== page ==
Colonel Walker's service in the Grand Army of the Republic GAR) was continuous from the date of its organization, and he filled every office, from Post Commander to Commander-in-Chief, with high fidelity and conspicuous ability. While serving as Commander of George H. Thomas Post No. 17, Indianapolis, Indiana, in 1887, he was appointed Assistant Adjutant General of the Department by Commander Chase, and was re-appointed by the three succeeding Department Commanders. While occupying the office of assistant adjutant general, through his tireless efforts, nearly 10,000 new members were added to the organization.

In 1891, he was elected Department Commander, in 1893 as Senior Vice-Commander-in-Chief, and two years later unanimously elected Commander-in-Chief by the National Encampment at Louisville, Kentucky. His last active service was as Assistant Adjutant General of the Department, to which office he had been appointed for the fifth time. Colonel Walker was held in high esteem by the National Encampment and always took a prominent part in its deliberations and in shaping its action on important questions.

It is said that Colonel Walker's last illness could be traced back to the hardships he experienced while in Libby Prison. At many times disease caused by his long confinement at that place strongly manifested itself, but Colonel Walker made a valiant fight against it. He was stricken with the fatal illness upon his return from the national encampment of the GAR held at Denver, Colorado in September of 1905. Death came on November 25, 1905 caused by uremic poisoning in Libby Prison.

In beautiful Crown Hill Cemetery, with the flag at half-mast, the impressive burial service of the Grand Army of the Republic, and the bugle sounding taps, the mortal remains of Colonel Ivan N. Walker were laid to rest. The family left to mourn his death consisted of his widow, Mrs. Anna (Layton) Walker, and his daughters, Mrs. William E. Sharpe and Mrs. Harry D. Hammond, all of whom resided at Indianapolis; and his daughter, Mrs. Charles Caheir, of Paris, France, who achieved a wide reputation as a vocalist, having appeared in the finest opera houses in Europe.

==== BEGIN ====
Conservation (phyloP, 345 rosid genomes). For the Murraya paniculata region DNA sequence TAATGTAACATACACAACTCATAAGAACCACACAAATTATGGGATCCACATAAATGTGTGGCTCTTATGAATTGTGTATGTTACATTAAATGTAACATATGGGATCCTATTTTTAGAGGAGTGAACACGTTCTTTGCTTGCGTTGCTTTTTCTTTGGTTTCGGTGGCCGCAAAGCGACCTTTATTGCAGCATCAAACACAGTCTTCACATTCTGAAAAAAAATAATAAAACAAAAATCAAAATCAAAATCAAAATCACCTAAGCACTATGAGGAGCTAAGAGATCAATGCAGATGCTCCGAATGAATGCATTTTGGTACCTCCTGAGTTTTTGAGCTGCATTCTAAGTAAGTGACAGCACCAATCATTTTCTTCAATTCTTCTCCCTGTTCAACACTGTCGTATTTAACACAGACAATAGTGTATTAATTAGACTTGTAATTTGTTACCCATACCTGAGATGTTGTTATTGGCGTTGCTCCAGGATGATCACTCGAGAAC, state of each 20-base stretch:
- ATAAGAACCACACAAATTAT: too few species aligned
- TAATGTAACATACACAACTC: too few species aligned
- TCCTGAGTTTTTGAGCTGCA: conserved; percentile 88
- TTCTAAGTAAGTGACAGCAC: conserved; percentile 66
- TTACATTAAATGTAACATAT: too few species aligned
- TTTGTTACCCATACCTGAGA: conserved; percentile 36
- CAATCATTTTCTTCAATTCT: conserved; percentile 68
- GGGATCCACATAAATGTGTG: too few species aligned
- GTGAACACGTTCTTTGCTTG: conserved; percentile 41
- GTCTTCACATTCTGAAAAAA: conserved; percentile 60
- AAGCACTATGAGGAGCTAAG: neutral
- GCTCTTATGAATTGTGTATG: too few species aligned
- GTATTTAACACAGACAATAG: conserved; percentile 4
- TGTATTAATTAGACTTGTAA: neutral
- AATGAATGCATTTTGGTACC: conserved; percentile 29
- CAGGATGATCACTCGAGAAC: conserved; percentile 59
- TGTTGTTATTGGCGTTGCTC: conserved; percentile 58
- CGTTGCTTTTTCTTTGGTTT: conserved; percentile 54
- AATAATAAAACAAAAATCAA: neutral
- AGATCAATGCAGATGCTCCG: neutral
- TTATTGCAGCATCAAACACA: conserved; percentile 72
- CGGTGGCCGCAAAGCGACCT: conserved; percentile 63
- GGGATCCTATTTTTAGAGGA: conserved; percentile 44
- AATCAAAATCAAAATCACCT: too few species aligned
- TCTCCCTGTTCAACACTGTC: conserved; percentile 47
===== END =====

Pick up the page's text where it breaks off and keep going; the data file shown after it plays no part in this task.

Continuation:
Colonel Ivan N. Walker is buried at Crown Hill Cemetery, Section 13, Lot 31, Indianapolis, Marion County Indiana. His grave is just behind Colonel Eli Lilly's monument and just west of President Ben Harrison's. Colonel Walker's grave is NOT marked in any way.



History of the Seventy-Third Indiana Volunteers in the War of 1861-65. 1909. Compiled and published by a committee of the Seventy-third Indiana Regimental Association. The Carnahan Press, Washington, D.C. pp 214-216.

Pictorial and Biographical Memoirs of Indianapolis and Marion County Indiana. 1895. Goodspeed Brothers Publishers, Chicago.

Indianapolis Star, September 22 1905, Page 1, Column 3

Submitted August 5, 2000 by:
Stephen Bruce Bauer, Signal Officer
Department of Indiana
Sons of Union Veterans of the Civil War
2412 North Saturn Drive
Indianapolis, Indiana 46229-1152